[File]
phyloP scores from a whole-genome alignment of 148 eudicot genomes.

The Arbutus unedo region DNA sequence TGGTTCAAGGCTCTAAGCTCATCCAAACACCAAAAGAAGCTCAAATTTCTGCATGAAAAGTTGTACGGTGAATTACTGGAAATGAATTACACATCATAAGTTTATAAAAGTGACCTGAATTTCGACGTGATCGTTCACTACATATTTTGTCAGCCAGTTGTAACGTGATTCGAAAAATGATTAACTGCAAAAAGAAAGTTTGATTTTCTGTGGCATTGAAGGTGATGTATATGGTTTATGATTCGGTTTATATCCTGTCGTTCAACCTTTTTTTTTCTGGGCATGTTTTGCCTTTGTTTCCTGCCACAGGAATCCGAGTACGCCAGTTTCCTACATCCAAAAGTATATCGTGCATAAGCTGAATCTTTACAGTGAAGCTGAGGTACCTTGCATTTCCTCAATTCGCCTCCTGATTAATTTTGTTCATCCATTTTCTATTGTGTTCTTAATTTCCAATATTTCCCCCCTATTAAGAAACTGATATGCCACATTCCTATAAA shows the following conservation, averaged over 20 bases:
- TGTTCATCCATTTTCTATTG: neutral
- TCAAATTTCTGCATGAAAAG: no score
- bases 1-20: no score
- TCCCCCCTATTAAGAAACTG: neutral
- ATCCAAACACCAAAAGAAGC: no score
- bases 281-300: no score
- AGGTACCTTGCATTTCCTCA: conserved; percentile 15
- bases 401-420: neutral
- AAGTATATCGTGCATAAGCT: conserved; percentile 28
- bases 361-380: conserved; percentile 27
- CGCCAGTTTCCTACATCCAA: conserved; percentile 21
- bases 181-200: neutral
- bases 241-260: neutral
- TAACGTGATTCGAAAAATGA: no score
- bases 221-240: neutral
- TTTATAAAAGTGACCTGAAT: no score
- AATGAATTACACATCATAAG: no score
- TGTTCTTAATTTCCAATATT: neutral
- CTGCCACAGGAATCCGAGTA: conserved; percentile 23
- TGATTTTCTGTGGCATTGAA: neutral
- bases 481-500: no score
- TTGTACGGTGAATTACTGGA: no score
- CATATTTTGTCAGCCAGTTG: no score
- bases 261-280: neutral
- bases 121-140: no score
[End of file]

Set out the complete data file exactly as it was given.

phyloP scores from a whole-genome alignment of 148 eudicot genomes.

The Arbutus unedo region DNA sequence TGGTTCAAGGCTCTAAGCTCATCCAAACACCAAAAGAAGCTCAAATTTCTGCATGAAAAGTTGTACGGTGAATTACTGGAAATGAATTACACATCATAAGTTTATAAAAGTGACCTGAATTTCGACGTGATCGTTCACTACATATTTTGTCAGCCAGTTGTAACGTGATTCGAAAAATGATTAACTGCAAAAAGAAAGTTTGATTTTCTGTGGCATTGAAGGTGATGTATATGGTTTATGATTCGGTTTATATCCTGTCGTTCAACCTTTTTTTTTCTGGGCATGTTTTGCCTTTGTTTCCTGCCACAGGAATCCGAGTACGCCAGTTTCCTACATCCAAAAGTATATCGTGCATAAGCTGAATCTTTACAGTGAAGCTGAGGTACCTTGCATTTCCTCAATTCGCCTCCTGATTAATTTTGTTCATCCATTTTCTATTGTGTTCTTAATTTCCAATATTTCCCCCCTATTAAGAAACTGATATGCCACATTCCTATAAA shows the following conservation, averaged over 20 bases:
- TGTTCATCCATTTTCTATTG: neutral
- TCAAATTTCTGCATGAAAAG: no score
- bases 1-20: no score
- TCCCCCCTATTAAGAAACTG: neutral
- ATCCAAACACCAAAAGAAGC: no score
- bases 281-300: no score
- AGGTACCTTGCATTTCCTCA: conserved; percentile 15
- bases 401-420: neutral
- AAGTATATCGTGCATAAGCT: conserved; percentile 28
- bases 361-380: conserved; percentile 27
- CGCCAGTTTCCTACATCCAA: conserved; percentile 21
- bases 181-200: neutral
- bases 241-260: neutral
- TAACGTGATTCGAAAAATGA: no score
- bases 221-240: neutral
- TTTATAAAAGTGACCTGAAT: no score
- AATGAATTACACATCATAAG: no score
- TGTTCTTAATTTCCAATATT: neutral
- CTGCCACAGGAATCCGAGTA: conserved; percentile 23
- TGATTTTCTGTGGCATTGAA: neutral
- bases 481-500: no score
- TTGTACGGTGAATTACTGGA: no score
- CATATTTTGTCAGCCAGTTG: no score
- bases 261-280: neutral
- bases 121-140: no score